http://hdl.handle.net/2117/102219
A decision making support tool: The resilience management fuzzy controller
González Cardenas, Rubén; Nebot Castells, M. Àngela; Múgica Álvarez, Francisco; Vellido Alcacena, Alfredo
In this paper a fuzzy controller capable to perform an automated estimation of the period of time necessary to recover a resilience level is proposed. Estimations where made by considering realistic time-dependent action changes for a set of resilience indicators originally proposed by Cardona (2001) and modified by Cardenas et al (2015). The fuzzy resilience controller works using two output control variables and four input variables designed to resemble politics decisions made over resilience recovery while considering an economical national growth factor. We applied the fuzzy controller onto Barcelona Spain, where different recovery times where estimated in terms of variations in Spaniard GDP (Gross domestic product) inter anual rate of change. This Decision Support System might be helpful to assist disaster reduction planning by allowing decision takers, governs or institutions to achieve reliable recovery time estimations while a proper supervision and control of resilience indicators progress is performed and an open evaluation and scrutiny of applied policies is made.
Thu, 09 Mar 2017 14:48:13 GMThttp://hdl.handle.net/2117/1022192017-03-09T14:48:13ZGonzález Cardenas, RubénNebot Castells, M. ÀngelaMúgica Álvarez, FranciscoVellido Alcacena, AlfredoIn this paper a fuzzy controller capable to perform an automated estimation of the period of time necessary to recover a resilience level is proposed. Estimations where made by considering realistic time-dependent action changes for a set of resilience indicators originally proposed by Cardona (2001) and modified by Cardenas et al (2015). The fuzzy resilience controller works using two output control variables and four input variables designed to resemble politics decisions made over resilience recovery while considering an economical national growth factor. We applied the fuzzy controller onto Barcelona Spain, where different recovery times where estimated in terms of variations in Spaniard GDP (Gross domestic product) inter anual rate of change. This Decision Support System might be helpful to assist disaster reduction planning by allowing decision takers, governs or institutions to achieve reliable recovery time estimations while a proper supervision and control of resilience indicators progress is performed and an open evaluation and scrutiny of applied policies is made.Multivariate dynamic kernels for financial time series forecasting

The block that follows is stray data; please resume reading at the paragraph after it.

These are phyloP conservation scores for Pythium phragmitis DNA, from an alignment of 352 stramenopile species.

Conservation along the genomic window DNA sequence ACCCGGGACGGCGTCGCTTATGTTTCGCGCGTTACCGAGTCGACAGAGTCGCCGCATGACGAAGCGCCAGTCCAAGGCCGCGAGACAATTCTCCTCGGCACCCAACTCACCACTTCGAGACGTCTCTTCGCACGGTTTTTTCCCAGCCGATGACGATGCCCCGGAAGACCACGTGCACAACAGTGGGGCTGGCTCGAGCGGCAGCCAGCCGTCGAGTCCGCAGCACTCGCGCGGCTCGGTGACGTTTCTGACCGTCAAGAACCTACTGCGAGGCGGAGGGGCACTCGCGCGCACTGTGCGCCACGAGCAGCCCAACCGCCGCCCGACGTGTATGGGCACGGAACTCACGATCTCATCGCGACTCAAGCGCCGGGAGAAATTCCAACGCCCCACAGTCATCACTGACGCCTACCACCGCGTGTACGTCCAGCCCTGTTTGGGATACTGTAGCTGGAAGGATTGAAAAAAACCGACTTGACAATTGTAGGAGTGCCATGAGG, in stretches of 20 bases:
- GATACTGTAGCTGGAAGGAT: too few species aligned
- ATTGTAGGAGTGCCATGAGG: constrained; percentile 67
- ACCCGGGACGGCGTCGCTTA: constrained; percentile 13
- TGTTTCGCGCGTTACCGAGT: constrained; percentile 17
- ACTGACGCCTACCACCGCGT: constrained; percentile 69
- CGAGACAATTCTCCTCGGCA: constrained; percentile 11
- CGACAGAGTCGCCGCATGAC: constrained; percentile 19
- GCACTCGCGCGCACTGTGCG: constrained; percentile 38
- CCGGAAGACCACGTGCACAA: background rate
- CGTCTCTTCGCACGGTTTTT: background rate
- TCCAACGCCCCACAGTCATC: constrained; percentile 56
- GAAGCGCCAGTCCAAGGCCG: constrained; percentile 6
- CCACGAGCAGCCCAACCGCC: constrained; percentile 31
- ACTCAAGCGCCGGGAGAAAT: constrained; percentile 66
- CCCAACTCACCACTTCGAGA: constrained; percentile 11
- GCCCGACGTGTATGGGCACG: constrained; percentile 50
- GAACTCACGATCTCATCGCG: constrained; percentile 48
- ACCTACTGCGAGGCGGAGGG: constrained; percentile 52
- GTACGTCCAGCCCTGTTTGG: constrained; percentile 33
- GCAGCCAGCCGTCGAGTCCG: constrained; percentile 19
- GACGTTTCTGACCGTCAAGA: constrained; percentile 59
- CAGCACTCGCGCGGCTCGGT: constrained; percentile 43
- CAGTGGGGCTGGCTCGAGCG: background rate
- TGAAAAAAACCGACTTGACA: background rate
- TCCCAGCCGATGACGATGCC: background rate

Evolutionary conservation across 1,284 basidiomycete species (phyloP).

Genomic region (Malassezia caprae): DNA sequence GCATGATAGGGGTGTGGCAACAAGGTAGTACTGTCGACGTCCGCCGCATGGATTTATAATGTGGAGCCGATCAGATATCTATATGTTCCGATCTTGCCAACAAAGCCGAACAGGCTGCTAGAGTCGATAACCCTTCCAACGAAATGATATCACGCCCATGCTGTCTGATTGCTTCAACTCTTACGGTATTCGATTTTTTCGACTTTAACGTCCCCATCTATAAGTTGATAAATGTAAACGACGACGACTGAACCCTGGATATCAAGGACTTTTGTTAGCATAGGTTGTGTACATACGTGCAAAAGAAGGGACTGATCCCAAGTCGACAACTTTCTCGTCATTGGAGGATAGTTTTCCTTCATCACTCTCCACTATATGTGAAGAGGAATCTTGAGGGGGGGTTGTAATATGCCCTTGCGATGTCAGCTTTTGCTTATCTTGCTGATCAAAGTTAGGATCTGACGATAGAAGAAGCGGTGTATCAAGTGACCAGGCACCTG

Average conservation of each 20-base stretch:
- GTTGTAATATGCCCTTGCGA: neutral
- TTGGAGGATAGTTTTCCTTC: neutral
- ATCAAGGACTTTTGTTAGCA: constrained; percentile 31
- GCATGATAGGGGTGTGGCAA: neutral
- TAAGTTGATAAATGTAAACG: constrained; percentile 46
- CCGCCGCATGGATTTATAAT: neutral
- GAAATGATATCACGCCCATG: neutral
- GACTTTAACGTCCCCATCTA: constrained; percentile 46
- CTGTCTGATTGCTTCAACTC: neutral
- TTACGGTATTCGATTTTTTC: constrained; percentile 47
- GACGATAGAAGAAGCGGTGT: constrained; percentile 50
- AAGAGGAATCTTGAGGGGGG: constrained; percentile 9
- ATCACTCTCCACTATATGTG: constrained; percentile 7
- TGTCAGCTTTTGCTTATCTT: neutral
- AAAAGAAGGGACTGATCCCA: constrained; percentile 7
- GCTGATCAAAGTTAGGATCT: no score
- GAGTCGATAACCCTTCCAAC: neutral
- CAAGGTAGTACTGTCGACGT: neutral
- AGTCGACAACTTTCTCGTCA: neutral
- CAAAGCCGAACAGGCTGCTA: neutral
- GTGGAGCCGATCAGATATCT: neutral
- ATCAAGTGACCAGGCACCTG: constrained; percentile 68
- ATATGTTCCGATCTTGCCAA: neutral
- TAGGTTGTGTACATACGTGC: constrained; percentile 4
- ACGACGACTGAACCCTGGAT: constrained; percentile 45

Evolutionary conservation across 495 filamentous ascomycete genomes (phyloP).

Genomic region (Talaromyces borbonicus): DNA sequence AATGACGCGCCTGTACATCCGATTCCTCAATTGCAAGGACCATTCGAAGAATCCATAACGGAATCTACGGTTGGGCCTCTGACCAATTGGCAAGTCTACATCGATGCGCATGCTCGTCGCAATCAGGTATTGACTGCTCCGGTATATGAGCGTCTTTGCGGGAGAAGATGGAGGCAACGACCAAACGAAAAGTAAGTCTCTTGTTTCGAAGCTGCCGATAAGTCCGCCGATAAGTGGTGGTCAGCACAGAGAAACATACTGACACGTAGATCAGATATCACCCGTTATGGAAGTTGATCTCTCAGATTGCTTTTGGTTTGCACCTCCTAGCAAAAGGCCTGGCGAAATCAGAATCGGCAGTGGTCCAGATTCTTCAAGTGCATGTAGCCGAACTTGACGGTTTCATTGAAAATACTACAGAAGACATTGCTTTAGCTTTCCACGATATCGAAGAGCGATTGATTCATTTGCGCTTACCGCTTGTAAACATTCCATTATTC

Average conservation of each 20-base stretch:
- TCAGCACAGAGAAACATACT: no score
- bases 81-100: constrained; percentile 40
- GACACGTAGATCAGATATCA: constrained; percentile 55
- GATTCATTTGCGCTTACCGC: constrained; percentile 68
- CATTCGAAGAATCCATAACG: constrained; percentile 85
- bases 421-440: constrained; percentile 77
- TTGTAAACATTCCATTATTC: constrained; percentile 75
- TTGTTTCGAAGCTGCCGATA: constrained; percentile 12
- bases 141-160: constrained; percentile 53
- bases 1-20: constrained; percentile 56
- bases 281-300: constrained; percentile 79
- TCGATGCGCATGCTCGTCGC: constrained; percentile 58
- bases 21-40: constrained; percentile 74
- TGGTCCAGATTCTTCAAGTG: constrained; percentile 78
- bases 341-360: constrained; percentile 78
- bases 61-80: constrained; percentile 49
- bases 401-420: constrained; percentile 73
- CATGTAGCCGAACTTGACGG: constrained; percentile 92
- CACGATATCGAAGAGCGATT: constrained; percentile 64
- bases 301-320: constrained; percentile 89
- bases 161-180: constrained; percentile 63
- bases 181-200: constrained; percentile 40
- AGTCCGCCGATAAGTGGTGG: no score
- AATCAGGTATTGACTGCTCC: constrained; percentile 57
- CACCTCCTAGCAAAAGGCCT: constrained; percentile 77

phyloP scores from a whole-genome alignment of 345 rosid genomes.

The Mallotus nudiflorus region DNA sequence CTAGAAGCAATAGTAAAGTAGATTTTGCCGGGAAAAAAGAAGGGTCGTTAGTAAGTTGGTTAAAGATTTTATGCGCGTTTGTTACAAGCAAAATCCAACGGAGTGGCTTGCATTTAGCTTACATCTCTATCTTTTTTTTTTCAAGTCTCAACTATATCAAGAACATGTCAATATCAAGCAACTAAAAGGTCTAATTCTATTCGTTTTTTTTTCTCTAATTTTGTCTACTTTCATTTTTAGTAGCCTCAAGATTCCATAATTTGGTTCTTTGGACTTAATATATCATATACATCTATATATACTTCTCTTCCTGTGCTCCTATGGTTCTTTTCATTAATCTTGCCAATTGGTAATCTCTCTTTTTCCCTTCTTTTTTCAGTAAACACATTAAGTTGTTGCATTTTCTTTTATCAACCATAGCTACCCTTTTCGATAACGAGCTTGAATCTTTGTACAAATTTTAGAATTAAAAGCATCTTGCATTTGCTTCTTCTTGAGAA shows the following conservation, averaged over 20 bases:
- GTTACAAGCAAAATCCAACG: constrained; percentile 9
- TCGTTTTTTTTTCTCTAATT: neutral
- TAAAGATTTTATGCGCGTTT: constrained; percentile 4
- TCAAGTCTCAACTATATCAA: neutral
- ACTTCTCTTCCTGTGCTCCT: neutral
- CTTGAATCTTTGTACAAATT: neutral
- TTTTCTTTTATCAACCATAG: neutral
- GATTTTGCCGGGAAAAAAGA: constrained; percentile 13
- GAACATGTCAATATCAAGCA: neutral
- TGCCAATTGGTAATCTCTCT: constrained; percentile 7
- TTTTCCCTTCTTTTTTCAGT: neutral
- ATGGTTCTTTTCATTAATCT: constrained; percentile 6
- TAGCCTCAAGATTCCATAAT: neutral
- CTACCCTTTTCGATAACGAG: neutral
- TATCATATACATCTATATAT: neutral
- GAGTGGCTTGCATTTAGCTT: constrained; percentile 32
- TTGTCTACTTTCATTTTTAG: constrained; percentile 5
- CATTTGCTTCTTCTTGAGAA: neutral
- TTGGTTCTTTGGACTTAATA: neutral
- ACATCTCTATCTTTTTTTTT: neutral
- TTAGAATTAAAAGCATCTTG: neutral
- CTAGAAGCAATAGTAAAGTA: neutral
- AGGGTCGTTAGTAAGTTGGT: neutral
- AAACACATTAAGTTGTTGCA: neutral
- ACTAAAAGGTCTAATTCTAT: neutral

http://hdl.handle.net/2117/102167
Multivariate dynamic kernels for financial time series forecasting
Peña, Mauricio; Arratia Quesada, Argimiro Alejandro; Belanche Muñoz, Luis Antonio
We propose a forecasting procedure based on multivariate dynamic kernels, with the capability of integrating information measured at different frequencies and at irregular time intervals in financial markets. A data compression process redefines the original financial time series into temporal data blocks, analyzing the temporal information of multiple time intervals. The analysis is done through multivariate dynamic kernels within support vector regression. We also propose two kernels for financial time series that are computationally efficient without a sacrifice on accuracy. The efficacy of the methodology is demonstrated by empirical experiments on forecasting the challenging S&P500 market.
The final publication is available at http://link.springer.com/chapter/10.1007/978-3-319-44781-0_40
Thu, 09 Mar 2017 08:50:56 GMThttp://hdl.handle.net/2117/1021672017-03-09T08:50:56ZPeña, MauricioArratia Quesada, Argimiro AlejandroBelanche Muñoz, Luis AntonioWe propose a forecasting procedure based on multivariate dynamic kernels, with the capability of integrating information measured at different frequencies and at irregular time intervals in financial markets. A data compression process redefines the original financial time series into temporal data blocks, analyzing the temporal information of multiple time intervals. The analysis is done through multivariate dynamic kernels within support vector regression. We also propose two kernels for financial time series that are computationally efficient without a sacrifice on accuracy. The efficacy of the methodology is demonstrated by empirical experiments on forecasting the challenging S&P500 market.Automated quality control for proton magnetic resonance spectroscopy data using convex non-negative matrix factorization